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‘Canta Jerez’, 1967

Without a doubt it’s the best album of ‘cante jondo’ in history. Listening to it is getting to know flamenco in style.

In 1967, book collector José Blas Vega (Madrid, 1942 – 2012) was hired by the Hispavox record label to be in charge of the folklore department, a position he held until 1983. In short, he was to become Hispavox’s executive producer of flamenco albums. His first project was based on a brilliant and risky idea, with the goal of capturing duende in vinyl microgroove, to be enjoyed for one hundred generations. The title captures the essence of authenticity in two words: Canta Jerez (“Jerez Sings”)

It was the golden age of Madrid’s tablaos. To the traditional Villa Rosa and Los Gabrieles were added, in the 1950s and 1970s, the mythical Zambra, El Corral de la Morería, Las Brujas, El Duende, Torres Bermejas… And, above all, Los Canasteros, opened by Manolo Caracol in 1963. In those days, almost all renowned flamencos artists lived in Madrid, flamenco’s Mecca, and there is where Blas Vega sought the performers for his album. All of them were from Jerez’s Santiago district, more specifically from a handful of streets where cante flamenco had acquired a local, familiar character: Nueva Street, Marqués de Cádiz street, Cantarería street.

The cast was part of an inimitable generation of Gypsy cantaores from the golden age of cante in Jerez de la Frontera: Manuel Soto Sordera, Manuel Valencia El Diamante NegroEl Sernita de JerezTío BorricoRomerito de Jerez and Fernando Terremoto. All of them lived in Madrid, except Tío Borrico. For whatever reason, the first pick as guitarist, Manuel Morao, was dropped from the lineup. This wasn’t a major setback, though, since in Madrid there were several other first-rate tocaores who were used to accompany all of these cantaores in tablaos, such as Paco Cepero, also from Jerez — although from the rival district of San Miguel — and Paco de Antequera, from Málaga.

The idea was simple but also brilliant: gathering all of them at the Hispavox studio in Madrid at 11 AM and let them feast on ham and Tío Pepe sherry. No one had the obligation to sing, and they would only do so when they felt like it, on open mic. On one side of the studio there was a large table with plenty of food and drink, on the other, a wooden floor ready for baile. That’s how an authentic gathering of cante took place, where harmony and laughter soon gave way to singing.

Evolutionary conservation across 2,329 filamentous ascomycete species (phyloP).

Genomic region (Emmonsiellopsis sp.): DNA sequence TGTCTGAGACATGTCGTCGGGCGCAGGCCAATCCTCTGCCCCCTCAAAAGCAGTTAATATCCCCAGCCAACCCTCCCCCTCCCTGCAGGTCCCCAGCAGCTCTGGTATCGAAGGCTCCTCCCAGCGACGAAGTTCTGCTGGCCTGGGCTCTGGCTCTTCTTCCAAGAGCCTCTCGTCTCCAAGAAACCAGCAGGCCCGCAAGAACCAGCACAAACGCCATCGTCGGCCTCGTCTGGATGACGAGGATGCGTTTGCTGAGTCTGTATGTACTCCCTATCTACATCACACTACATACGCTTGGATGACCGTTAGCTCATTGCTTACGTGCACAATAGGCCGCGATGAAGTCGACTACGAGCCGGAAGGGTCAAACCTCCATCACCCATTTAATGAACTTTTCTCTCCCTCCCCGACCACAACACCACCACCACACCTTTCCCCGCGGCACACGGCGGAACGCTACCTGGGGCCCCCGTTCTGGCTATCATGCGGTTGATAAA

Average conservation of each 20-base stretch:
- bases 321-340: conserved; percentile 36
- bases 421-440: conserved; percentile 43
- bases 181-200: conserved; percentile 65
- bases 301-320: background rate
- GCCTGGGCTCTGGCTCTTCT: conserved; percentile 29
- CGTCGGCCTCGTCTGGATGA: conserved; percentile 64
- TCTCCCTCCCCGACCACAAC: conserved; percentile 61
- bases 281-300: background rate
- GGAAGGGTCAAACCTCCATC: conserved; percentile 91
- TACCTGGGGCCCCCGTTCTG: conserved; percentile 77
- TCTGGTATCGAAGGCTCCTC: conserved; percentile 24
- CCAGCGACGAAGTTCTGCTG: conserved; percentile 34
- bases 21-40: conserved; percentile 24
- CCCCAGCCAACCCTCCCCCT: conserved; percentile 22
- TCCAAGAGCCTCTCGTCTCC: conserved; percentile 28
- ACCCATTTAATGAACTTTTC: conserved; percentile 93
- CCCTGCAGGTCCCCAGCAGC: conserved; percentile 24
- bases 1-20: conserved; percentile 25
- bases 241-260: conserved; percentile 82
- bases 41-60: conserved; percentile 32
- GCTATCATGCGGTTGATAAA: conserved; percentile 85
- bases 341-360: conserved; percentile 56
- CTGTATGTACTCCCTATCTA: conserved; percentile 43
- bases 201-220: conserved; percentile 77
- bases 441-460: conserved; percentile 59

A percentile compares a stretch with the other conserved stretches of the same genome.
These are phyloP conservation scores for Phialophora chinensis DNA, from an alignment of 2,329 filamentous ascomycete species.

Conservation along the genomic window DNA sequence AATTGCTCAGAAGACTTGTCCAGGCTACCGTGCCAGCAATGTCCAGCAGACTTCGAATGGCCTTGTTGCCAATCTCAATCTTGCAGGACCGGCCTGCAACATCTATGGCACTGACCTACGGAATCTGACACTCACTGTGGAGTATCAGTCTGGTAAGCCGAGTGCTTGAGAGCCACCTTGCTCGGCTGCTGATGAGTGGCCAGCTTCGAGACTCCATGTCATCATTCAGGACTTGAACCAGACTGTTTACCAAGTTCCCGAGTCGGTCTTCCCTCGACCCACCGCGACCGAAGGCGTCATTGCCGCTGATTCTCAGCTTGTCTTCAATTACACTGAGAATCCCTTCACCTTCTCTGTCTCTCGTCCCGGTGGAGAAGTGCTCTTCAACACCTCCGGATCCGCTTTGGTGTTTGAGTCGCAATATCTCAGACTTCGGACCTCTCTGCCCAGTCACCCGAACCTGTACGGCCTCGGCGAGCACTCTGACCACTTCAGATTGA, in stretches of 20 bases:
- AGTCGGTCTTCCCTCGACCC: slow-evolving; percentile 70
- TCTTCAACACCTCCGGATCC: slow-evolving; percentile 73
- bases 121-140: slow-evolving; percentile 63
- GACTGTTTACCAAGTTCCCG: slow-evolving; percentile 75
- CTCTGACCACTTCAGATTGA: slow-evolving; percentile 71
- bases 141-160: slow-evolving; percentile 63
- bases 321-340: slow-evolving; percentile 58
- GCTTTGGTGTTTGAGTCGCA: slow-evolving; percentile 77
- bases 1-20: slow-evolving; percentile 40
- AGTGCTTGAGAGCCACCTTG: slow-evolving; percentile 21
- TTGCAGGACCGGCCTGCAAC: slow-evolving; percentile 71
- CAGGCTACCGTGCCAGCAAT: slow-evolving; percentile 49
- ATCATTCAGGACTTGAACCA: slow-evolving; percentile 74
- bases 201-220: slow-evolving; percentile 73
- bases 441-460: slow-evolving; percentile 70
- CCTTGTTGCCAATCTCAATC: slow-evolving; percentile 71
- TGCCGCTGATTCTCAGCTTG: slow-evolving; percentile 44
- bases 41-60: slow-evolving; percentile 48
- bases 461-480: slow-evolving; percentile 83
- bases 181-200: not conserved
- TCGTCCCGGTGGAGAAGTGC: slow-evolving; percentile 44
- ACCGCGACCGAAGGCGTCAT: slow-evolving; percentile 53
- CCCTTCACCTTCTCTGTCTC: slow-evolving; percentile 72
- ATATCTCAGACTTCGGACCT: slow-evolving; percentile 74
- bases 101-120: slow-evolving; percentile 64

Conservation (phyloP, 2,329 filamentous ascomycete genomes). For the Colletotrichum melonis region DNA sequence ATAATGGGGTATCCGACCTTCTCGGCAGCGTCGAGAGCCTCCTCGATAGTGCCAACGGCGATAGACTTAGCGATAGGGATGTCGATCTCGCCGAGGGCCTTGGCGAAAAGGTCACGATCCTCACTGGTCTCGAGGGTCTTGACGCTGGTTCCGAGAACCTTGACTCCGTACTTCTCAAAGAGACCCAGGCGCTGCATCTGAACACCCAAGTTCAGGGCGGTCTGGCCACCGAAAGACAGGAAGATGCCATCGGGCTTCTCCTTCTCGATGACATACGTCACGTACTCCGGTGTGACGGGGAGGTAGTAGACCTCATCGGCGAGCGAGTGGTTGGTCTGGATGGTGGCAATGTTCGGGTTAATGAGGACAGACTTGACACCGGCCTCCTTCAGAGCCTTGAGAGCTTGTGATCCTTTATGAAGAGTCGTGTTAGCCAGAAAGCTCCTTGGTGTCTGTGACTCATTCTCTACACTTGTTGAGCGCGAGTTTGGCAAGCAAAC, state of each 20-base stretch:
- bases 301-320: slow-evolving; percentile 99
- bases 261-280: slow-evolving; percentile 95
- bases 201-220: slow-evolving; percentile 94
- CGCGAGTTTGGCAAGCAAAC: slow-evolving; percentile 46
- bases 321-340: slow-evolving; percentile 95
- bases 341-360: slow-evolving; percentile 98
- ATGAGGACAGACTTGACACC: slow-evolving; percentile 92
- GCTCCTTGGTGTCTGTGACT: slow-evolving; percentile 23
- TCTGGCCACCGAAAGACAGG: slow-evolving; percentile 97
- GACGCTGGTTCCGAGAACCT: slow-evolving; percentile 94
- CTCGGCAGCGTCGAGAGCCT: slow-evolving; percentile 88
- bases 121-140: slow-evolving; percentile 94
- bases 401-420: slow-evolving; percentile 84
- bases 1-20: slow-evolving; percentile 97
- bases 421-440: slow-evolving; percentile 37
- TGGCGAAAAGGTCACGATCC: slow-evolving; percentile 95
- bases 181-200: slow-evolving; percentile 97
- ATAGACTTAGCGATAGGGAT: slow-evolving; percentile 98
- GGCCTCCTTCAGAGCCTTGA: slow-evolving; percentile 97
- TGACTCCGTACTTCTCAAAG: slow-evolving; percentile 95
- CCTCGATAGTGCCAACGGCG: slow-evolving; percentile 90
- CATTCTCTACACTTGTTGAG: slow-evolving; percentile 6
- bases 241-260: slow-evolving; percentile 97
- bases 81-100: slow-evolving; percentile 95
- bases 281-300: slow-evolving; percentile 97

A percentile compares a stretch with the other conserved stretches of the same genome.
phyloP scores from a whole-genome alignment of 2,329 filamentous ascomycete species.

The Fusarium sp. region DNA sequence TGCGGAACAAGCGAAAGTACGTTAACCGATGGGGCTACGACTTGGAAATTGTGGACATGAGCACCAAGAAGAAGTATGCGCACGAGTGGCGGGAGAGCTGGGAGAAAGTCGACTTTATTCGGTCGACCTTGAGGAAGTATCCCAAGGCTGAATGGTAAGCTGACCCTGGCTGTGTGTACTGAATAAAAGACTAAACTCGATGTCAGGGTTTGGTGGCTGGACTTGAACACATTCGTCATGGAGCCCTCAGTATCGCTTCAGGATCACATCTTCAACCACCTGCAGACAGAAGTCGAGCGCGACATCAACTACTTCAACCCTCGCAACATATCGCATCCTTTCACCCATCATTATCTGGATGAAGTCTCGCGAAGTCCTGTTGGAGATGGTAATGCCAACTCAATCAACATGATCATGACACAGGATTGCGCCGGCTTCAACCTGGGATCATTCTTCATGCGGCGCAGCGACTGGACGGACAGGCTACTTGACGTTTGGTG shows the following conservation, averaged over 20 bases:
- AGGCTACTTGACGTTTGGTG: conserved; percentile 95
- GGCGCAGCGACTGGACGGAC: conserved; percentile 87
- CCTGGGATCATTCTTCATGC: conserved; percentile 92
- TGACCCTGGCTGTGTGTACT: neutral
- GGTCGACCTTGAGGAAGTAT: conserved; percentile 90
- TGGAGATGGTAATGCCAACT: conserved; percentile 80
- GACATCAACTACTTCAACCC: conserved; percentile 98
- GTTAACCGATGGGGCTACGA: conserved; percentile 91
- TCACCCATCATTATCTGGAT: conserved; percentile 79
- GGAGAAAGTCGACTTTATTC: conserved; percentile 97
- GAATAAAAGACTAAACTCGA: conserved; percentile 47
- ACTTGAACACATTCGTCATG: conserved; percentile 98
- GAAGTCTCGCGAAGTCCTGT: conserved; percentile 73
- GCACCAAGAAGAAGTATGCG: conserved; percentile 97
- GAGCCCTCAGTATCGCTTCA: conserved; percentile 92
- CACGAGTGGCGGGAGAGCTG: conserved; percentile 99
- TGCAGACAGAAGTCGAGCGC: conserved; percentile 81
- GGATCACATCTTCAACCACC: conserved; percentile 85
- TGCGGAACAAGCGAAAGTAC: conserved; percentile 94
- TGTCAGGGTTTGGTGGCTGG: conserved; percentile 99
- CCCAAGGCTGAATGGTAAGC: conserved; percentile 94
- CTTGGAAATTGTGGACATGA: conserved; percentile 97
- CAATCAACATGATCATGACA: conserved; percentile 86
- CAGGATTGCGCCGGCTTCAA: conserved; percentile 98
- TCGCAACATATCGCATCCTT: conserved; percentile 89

Among the eleven tracks of this album, there are two veritable jewels. One is a fiesta por bulerías, where the soniquete of the two guitars feeds on the palmas and jaleos of all cantaores, who sing in the same tune. The other is a couple of cabales, veritable masterpieces, masterfully performed by El Sernita de Jerez: the cabal of Silverio and the cabal of Loco Mateo:

Desde la Porverita
hasta Santiago
las fatiguitas de la muerte, ay,
mare, se me han rodeao.

[From Porverita
To Santiago
The sorrows of death, oh
Mother, have surrounded me]

There are three seguiriyas, each better than the next, performed by El SorderaEl Diamante Negro and Terremoto. The soleares are to die for, with Tío Borrico making a musical tour from Alcalá to Cádiz and from Cádiz to Jerez. Then there are the fandangos de El Gloria, sung by El Sordera. The bulerías por soleá and the Nochebuena (Christmas songs) por bulerías were performed by Terremoto and Romerito de Jerez, respectively. The vinyl is completed with magnificent soleares de Juaniquí, brought to life by Romerito, and the martinetes of Manuel Valencia.

In 1987, on occasion of the twenty years of its first edition, Hispaxox re-edited a vinyl version of Canta Jerez. This time Pepe Marín was in charge of writing the sleeve text, replacing the original by Blas Vega. Marín once again wrote a new text in the year 2000, for a CD edition of this album made by Jerez City Council and the Federación Local de Peñas Flamencas .

The wonderful book Sernita de Jerez, ¡Vamos a acordarnos!, by José Manuel Gamboa, compiles the answers of several cantaores and cantaoras when asked which, in their opinion, is the best flamenco album of all time:

El TortaCanta Jerez, with Terremoto, Borrico, Sordera… What I like the best are the cabales del Serna, by Sernita de Jerez. They are inimitable, unique. They can be sung in a worse way, but never better, never as good as that.

Capullo de Jerez: In my opinion the best [flamenco] album ever recorded has been Canta Jerez. It features very good artists, with a lot of soniquete, and the jaleos come out so naturally. No computers involved!

La MacanitaCanta Jerez, with Romerito, Tío Borrico, Sordera, Terremoto, Sernita… There will never be another album like that, regarding flamenco. It’s flamenco history.

Carmen LinaresCanta Jerez, it’s wonderful.

José Mercé: Whenever people ask me to recommend a flamenco album, I always answer “Canta Jerez”. It’s a way to get to know flamenco in style.

 

 

 

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Filólogo madrileño. Media vida en Sevilla. Centinela de las palabras. Lo jondo le acelera peligrosamente el corazón.

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